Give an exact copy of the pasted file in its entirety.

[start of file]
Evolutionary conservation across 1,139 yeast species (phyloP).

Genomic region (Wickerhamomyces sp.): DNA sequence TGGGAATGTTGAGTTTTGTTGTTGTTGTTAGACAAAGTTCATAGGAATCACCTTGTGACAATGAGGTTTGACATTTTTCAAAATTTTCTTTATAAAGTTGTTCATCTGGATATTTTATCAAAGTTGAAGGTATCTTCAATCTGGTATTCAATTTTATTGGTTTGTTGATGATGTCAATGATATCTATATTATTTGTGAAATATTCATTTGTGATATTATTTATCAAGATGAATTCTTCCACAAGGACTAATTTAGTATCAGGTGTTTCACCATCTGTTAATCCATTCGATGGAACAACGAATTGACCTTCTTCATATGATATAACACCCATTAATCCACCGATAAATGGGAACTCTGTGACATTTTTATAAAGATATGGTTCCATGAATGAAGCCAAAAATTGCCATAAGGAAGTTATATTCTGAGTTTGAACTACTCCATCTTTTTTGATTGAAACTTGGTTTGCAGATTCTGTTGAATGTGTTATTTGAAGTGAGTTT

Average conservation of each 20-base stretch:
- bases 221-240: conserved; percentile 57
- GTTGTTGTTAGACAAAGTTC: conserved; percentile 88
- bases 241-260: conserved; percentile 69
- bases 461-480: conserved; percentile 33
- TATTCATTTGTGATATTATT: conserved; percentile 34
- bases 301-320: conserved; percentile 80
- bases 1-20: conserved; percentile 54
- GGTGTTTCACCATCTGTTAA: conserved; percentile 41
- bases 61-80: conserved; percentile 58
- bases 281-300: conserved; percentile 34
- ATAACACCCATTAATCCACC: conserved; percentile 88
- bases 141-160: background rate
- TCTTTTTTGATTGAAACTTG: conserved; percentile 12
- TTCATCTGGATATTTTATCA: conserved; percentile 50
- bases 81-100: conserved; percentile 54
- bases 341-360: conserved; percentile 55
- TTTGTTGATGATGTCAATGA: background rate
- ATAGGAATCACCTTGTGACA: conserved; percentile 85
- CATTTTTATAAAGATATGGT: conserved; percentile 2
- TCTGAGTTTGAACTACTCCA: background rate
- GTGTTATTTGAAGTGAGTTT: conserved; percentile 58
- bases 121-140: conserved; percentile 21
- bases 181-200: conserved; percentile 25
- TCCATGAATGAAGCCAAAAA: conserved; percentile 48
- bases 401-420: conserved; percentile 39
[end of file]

Evolutionary conservation across 1,139 yeast species (phyloP).

Genomic region (Wickerhamomyces sp.): DNA sequence TGGGAATGTTGAGTTTTGTTGTTGTTGTTAGACAAAGTTCATAGGAATCACCTTGTGACAATGAGGTTTGACATTTTTCAAAATTTTCTTTATAAAGTTGTTCATCTGGATATTTTATCAAAGTTGAAGGTATCTTCAATCTGGTATTCAATTTTATTGGTTTGTTGATGATGTCAATGATATCTATATTATTTGTGAAATATTCATTTGTGATATTATTTATCAAGATGAATTCTTCCACAAGGACTAATTTAGTATCAGGTGTTTCACCATCTGTTAATCCATTCGATGGAACAACGAATTGACCTTCTTCATATGATATAACACCCATTAATCCACCGATAAATGGGAACTCTGTGACATTTTTATAAAGATATGGTTCCATGAATGAAGCCAAAAATTGCCATAAGGAAGTTATATTCTGAGTTTGAACTACTCCATCTTTTTTGATTGAAACTTGGTTTGCAGATTCTGTTGAATGTGTTATTTGAAGTGAGTTT

Average conservation of each 20-base stretch:
- bases 221-240: conserved; percentile 57
- GTTGTTGTTAGACAAAGTTC: conserved; percentile 88
- bases 241-260: conserved; percentile 69
- bases 461-480: conserved; percentile 33
- TATTCATTTGTGATATTATT: conserved; percentile 34
- bases 301-320: conserved; percentile 80
- bases 1-20: conserved; percentile 54
- GGTGTTTCACCATCTGTTAA: conserved; percentile 41
- bases 61-80: conserved; percentile 58
- bases 281-300: conserved; percentile 34
- ATAACACCCATTAATCCACC: conserved; percentile 88
- bases 141-160: background rate
- TCTTTTTTGATTGAAACTTG: conserved; percentile 12
- TTCATCTGGATATTTTATCA: conserved; percentile 50
- bases 81-100: conserved; percentile 54
- bases 341-360: conserved; percentile 55
- TTTGTTGATGATGTCAATGA: background rate
- ATAGGAATCACCTTGTGACA: conserved; percentile 85
- CATTTTTATAAAGATATGGT: conserved; percentile 2
- TCTGAGTTTGAACTACTCCA: background rate
- GTGTTATTTGAAGTGAGTTT: conserved; percentile 58
- bases 121-140: conserved; percentile 21
- bases 181-200: conserved; percentile 25
- TCCATGAATGAAGCCAAAAA: conserved; percentile 48
- bases 401-420: conserved; percentile 39